Issuance of United States Patent 8.017,658, however, was not, surprisingly, the culminating achievement of our United States Department of Defense efforts to refine the technology by which we could reclaim Carbon Dioxide from the environment, and, then, efficiently convert that Carbon Dioxide into anything we now weaken our nation and impoverish our people, through economic enslavement to OPEC, for the supply of.

Our research has uncovered multiple additional documents attesting to the plain fact that our own United States Government knows full well that Carbon Dioxide can be efficiently recovered; treated in catalytic processes, some powered by renewable, environmental energy; and, be transformed by those processes into a full range of hydrocarbon fuels.

We will be following up with additional reports confirming those facts, but, herein, as published by our own United States Government just one week ago, we present additional confirmation of the fact, that, our own United States Government not only knows how to collect Carbon Dioxide and then convert it into liquid hydrocarbon fuels, but, they are continuing to improve their abilities to do so.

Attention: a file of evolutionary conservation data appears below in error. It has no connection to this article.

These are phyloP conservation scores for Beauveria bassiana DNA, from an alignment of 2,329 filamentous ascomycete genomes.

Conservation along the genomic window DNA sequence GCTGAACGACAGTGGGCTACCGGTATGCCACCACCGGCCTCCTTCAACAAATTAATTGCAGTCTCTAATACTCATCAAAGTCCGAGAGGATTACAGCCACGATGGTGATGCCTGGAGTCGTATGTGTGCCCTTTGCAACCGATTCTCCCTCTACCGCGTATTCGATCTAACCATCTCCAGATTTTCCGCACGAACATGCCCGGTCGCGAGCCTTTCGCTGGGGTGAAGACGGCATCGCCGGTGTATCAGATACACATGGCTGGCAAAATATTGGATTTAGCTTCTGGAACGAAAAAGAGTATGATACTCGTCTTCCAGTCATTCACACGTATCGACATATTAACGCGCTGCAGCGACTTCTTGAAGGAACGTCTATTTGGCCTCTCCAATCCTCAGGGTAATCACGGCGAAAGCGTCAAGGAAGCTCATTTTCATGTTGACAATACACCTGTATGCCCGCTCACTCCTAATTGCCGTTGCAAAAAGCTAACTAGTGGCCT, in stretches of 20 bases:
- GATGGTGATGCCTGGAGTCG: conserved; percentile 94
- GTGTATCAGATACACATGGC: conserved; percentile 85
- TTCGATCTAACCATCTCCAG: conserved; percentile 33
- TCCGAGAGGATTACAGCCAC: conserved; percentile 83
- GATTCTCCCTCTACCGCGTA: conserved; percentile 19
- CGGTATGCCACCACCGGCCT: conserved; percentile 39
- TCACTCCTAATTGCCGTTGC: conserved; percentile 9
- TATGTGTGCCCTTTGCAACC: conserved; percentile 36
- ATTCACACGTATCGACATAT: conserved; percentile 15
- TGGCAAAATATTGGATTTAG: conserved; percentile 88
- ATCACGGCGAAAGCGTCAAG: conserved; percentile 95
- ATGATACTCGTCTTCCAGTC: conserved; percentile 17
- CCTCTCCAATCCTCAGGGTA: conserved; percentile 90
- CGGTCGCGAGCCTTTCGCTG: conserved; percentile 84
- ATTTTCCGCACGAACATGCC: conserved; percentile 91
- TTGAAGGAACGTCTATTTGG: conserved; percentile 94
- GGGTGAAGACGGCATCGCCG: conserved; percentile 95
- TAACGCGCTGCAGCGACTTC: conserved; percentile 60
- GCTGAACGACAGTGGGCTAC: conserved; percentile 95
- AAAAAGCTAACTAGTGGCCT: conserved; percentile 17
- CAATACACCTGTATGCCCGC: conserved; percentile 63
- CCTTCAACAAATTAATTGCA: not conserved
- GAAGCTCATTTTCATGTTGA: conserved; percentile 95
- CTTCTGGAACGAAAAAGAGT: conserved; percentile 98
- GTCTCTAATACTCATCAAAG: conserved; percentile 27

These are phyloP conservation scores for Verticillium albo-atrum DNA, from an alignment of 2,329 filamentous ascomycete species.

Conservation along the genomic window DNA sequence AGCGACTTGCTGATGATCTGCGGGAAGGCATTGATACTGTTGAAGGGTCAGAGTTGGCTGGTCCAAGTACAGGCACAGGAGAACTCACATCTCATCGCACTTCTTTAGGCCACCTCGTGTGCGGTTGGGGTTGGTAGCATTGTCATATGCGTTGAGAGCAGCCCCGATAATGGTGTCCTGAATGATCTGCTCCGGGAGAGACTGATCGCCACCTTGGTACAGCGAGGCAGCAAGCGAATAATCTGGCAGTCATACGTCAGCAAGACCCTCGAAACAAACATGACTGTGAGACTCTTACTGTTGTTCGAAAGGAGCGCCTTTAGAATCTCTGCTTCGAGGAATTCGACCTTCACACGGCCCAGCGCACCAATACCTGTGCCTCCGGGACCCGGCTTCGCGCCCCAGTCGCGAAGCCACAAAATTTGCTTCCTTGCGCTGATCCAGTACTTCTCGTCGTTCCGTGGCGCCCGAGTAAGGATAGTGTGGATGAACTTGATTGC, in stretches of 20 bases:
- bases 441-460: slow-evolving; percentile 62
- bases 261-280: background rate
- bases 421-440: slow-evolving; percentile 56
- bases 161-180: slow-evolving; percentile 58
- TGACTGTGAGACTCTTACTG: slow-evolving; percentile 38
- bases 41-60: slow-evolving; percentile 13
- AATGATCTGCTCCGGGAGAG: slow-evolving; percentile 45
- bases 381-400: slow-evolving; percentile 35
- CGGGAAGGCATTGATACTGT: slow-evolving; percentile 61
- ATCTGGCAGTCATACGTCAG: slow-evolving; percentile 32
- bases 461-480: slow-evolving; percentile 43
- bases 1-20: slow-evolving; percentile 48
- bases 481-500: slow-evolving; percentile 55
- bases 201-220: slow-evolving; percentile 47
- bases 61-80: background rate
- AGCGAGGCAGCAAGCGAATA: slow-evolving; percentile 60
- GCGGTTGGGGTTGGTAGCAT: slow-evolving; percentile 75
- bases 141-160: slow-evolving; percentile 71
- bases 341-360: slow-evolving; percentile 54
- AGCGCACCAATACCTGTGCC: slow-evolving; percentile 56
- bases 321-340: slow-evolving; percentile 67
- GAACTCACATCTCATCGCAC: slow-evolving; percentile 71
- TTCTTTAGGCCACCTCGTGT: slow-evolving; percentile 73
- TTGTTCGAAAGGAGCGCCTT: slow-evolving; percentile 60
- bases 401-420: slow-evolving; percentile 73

Comment follows excerpts from the initial link in this dispatch to:

"United States Patent Application 20110281959 - Extraction of Carbon Dioxide and Hydrogen from Seawater and Hydrocarbon Production There from

Date: November 17, 2011

Inventor: Feice DiMascio, et. al. CT, MD, VA and PA

Assignee: The Government of the USA as represented by the Secretary of the Navy

Abstract: Apparatus for seawater acidification including an ion exchange, cathode and anode electrode compartments and cation-permeable membranes that separate the electrode compartments from the ion exchange compartment. Means is provided for feeding seawater through the ion exchange compartment and for feeding a dissociable liquid media through the anode and cathode electrode compartments. A cathode is located in the cathode electrode compartment and an anode is located in the anode electrode compartment and a means for application of current to the cathode and anode is provided. A method for the acidification of seawater by subjecting the seawater to an ion exchange reaction to exchange H+ ions for Na+ ions. Carbon dioxide may be extracted from the acidified seawater. Optionally, the ion exchange reaction can be conducted under conditions which produce hydrogen as well as carbon dioxide. The carbon dioxide and hydrogen may be used to produce hydrocarbons.